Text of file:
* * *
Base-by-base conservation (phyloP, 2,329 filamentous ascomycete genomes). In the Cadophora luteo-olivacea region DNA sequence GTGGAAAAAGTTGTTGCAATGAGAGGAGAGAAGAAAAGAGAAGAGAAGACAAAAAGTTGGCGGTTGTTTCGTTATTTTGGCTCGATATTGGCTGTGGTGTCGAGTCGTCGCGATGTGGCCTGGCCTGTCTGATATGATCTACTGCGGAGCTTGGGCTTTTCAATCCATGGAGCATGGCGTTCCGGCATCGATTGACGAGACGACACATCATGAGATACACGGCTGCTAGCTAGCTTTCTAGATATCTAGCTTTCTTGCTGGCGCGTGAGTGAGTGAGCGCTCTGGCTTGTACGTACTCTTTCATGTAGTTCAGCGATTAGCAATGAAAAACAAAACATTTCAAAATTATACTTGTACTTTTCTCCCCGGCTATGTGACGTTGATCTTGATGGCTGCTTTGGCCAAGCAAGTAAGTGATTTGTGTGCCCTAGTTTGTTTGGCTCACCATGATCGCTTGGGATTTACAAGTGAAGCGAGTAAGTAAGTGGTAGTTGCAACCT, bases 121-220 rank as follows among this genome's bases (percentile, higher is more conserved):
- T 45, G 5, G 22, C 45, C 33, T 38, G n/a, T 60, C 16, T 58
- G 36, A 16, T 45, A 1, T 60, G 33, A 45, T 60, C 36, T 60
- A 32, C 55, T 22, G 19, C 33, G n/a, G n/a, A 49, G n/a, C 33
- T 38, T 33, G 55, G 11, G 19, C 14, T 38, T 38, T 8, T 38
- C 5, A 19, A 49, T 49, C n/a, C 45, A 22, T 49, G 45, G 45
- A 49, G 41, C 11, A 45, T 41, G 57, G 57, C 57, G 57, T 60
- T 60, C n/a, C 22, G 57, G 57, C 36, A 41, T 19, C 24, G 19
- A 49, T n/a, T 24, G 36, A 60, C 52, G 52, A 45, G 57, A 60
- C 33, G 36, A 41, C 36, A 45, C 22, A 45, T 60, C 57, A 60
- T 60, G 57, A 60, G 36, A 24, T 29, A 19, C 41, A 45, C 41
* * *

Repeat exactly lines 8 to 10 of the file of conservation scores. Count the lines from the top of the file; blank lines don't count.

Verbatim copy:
- T 60, C n/a, C 22, G 57, G 57, C 36, A 41, T 19, C 24, G 19
- A 49, T n/a, T 24, G 36, A 60, C 52, G 52, A 45, G 57, A 60
- C 33, G 36, A 41, C 36, A 45, C 22, A 45, T 60, C 57, A 60